We've all lied. It could have been when you said you ate your veggies but fed them to the dog. Or when you feigned interested in your date's latest accounting debacle. Lying is part of human nature. Our ancestors did it for survival. Apparently, the ones who survived calamities were the best liars. Since lying is inherent, is there any scientific way to tell if a woman is lying?
The Biology of Lying
Through close attention to facial and body language, a lie can be detected. Most of us don't have a PHD in Criminology like TV's Dr. Lightman on "Lie to Me" or a massive surveillance system. However, there are some facial cues called "micro-expressions" and body positioning that are helpful in deciphering a lie. These expressions are minute and happen quickly. Only the trained eye of a deception expert can analyze these expressions.
Why Women Lie
The University of Massachusetts conducted a research on which gender lied the most. Researcher Robert Feldman discusses the results: "Women lie in order to make her companion feel comfortable, while men lie by seeking to create a better image of themselves."
According to this, women lie by saying the things that men want to hear. Historically, women have been subjected to the control of men. A woman's very survival depended on her father or husband. A common lie women tell men is that they've had an orgasm. If she told the truth, the man's ego would suffer.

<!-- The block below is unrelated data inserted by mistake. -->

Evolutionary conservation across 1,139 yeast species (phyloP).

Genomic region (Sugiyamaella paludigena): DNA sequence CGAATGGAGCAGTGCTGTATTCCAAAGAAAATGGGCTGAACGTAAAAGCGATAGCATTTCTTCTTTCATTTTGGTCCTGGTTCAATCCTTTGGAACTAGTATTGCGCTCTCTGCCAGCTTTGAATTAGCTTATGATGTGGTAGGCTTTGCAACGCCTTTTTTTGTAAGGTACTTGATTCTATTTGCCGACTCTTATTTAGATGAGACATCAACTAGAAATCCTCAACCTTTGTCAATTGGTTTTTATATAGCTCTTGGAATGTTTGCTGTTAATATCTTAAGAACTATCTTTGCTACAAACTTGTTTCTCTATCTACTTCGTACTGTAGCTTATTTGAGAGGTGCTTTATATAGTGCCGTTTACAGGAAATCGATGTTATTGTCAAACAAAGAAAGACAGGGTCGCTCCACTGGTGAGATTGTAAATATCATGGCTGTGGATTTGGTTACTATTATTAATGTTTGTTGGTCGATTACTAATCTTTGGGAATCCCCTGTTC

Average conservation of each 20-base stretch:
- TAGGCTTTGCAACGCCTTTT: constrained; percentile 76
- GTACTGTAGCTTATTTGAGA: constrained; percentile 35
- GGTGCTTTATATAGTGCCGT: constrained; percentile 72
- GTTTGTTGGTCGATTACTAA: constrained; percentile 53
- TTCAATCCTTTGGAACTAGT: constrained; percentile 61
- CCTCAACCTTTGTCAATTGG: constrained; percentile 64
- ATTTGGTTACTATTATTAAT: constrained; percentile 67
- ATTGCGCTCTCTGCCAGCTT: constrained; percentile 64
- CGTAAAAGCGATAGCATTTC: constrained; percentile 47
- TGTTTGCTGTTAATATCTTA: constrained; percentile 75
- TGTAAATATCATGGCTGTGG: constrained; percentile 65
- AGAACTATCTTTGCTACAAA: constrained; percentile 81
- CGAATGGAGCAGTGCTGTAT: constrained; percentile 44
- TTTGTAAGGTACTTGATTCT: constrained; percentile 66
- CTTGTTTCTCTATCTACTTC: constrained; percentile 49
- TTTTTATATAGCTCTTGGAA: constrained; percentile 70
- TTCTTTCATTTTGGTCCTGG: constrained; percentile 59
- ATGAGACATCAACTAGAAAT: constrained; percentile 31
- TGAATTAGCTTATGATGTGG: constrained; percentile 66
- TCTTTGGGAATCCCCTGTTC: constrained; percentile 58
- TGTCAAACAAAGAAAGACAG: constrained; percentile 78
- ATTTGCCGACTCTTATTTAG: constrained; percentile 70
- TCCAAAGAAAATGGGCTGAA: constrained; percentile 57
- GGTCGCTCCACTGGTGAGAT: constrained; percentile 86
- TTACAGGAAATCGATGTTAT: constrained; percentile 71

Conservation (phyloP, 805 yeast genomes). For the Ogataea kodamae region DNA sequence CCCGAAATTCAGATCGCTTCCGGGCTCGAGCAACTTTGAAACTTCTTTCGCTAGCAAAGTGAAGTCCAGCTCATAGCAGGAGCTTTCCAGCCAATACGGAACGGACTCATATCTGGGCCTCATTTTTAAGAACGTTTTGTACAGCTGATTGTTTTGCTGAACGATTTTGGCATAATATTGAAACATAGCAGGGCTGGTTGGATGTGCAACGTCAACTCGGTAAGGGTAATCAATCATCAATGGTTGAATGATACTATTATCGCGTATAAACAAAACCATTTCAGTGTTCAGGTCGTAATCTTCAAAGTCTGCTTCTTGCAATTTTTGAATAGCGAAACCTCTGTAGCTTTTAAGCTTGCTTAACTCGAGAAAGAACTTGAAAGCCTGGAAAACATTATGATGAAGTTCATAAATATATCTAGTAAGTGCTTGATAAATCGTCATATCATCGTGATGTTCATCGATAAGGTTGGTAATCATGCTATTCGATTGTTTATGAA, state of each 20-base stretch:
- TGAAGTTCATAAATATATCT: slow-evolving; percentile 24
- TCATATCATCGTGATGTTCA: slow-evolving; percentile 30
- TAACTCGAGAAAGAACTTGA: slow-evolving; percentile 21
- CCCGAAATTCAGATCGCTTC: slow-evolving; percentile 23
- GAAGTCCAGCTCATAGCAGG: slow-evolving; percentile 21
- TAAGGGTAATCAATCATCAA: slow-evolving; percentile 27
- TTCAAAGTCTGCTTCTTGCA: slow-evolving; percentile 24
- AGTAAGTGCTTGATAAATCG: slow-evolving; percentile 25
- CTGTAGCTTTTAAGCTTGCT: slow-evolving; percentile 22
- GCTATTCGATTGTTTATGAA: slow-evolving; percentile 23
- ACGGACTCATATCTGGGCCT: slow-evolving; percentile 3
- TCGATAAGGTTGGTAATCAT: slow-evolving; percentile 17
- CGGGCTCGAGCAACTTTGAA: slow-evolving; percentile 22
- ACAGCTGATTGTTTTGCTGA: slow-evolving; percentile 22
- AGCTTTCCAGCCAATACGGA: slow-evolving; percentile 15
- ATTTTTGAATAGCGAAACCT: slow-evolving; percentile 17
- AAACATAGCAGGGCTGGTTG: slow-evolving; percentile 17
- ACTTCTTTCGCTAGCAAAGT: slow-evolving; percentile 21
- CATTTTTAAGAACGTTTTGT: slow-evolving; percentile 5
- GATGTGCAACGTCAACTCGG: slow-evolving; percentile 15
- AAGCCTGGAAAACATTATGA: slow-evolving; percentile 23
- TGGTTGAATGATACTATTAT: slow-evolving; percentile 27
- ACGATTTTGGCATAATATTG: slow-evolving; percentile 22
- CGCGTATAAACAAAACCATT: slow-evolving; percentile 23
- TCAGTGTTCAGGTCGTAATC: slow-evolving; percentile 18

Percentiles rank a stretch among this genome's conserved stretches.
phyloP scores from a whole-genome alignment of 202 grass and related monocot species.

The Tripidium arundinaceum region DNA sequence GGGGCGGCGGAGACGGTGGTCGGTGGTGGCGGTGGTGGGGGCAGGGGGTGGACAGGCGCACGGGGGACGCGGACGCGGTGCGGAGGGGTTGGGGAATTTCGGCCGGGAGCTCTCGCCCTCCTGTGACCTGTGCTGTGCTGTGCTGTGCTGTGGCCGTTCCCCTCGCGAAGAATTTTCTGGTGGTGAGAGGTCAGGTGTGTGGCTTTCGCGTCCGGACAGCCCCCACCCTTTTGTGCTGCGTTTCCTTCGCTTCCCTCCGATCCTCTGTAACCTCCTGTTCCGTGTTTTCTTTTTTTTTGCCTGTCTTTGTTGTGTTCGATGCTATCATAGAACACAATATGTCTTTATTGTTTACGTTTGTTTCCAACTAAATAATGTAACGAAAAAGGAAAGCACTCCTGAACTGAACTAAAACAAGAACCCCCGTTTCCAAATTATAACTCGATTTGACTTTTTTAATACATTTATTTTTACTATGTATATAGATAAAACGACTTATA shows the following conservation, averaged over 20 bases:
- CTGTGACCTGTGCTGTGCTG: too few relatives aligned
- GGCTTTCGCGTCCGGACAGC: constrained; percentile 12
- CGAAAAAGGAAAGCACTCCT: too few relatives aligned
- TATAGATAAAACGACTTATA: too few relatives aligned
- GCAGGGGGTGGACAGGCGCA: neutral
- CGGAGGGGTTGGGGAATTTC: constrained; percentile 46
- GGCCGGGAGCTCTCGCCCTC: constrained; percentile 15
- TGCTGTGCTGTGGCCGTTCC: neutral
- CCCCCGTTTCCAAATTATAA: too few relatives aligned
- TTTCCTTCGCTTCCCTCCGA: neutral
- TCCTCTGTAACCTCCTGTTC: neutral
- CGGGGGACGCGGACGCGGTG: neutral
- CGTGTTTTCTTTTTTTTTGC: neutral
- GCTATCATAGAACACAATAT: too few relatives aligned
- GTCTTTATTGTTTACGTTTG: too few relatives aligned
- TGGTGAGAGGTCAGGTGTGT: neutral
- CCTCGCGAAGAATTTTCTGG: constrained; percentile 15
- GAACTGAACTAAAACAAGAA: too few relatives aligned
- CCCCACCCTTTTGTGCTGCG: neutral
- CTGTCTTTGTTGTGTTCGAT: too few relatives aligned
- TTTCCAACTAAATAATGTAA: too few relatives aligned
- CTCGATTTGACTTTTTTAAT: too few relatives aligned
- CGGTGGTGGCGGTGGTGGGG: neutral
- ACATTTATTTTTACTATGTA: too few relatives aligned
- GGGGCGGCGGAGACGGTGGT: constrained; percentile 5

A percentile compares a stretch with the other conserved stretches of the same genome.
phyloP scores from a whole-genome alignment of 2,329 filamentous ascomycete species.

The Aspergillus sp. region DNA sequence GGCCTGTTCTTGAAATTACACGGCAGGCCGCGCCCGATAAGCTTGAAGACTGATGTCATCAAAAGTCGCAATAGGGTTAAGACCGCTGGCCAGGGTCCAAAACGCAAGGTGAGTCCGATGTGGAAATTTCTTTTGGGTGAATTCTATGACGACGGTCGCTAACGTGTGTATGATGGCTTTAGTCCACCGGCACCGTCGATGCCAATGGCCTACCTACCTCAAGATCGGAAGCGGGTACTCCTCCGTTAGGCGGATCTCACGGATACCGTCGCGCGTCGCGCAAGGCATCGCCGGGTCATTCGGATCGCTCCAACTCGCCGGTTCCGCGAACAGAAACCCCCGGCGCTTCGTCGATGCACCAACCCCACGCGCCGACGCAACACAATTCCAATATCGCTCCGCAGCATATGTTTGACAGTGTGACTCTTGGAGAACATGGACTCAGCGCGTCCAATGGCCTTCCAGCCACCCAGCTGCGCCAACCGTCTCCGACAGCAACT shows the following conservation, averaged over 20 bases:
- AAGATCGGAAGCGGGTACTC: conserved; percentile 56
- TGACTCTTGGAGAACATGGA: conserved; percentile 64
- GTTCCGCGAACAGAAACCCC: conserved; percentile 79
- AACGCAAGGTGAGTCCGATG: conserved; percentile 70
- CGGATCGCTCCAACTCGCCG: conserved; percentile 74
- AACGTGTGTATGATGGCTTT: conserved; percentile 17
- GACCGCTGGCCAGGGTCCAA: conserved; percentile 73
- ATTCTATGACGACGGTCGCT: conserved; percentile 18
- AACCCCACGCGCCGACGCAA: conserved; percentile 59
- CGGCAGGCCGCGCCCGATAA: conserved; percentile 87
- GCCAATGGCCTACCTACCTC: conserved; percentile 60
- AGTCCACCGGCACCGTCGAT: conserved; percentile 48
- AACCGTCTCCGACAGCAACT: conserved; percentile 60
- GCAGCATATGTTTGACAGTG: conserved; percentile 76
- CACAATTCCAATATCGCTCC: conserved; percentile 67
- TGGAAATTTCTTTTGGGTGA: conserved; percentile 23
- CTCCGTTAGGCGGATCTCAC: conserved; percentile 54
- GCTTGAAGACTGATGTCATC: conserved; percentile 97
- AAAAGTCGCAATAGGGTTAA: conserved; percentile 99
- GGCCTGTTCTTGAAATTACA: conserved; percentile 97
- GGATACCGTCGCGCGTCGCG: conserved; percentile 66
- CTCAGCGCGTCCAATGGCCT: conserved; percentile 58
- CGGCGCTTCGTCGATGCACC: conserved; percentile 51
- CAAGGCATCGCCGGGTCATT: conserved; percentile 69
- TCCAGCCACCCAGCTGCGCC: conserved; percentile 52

Women have been socialized to receive scrutiny. A young girl is taught early to check her appearance, while boys can be messy. This scrutiny breeds numerous double standards in gender roles. In Western society, it is socially acceptable for an older man to date a woman decades younger than him. He is still seen as a bachelor, and garners the envy of his peers and adulation of younger men. When the roles are reversed, the older woman is a "cougar."
21 Signs of Lying
- Facial and body stiffness.
- Increased face touching especially of mouth, ear and nose.
- Under high stress, face and hands become pale.
- Nostrils flare.
- Breathing is audible, deep
- Lips tighten.
- Body takes up less space; shoulders are pulled up, elbows pulled closely to sides.
- Broken eye contact.
- Eyebrows tighten.
- Closed palms.
- Shoulders shrug nonchalantly.
- Frequent swallowing.
- Increased blinking.
- Sudden change in body positioning.
- Liar feels more defensive and puts an object (even folded arms) between themselves and accuser.
- Liar tries to change the subject quickly.
- Body is turned away, not facing accuser.
- Shorter responses.
- Speech is filled with "umms."
- Increased stuttering.
- More words than normal for explanation.
More Signs of Lying
In an attempt to cover up a lie, another lie is told and statements are contradictory. Play close attention to details. Liars tend to overuse humor or sarcasm to mask or deflect. Your instincts are the key here.
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Diana has been a freelance writer for five years now. She enjoys writing about travel, health and fitness. Diana holds a Master of Arts degree from Long Island University in Media Arts. She currently lectures for the Communication Arts Department at Dowling College in Long Island, New York.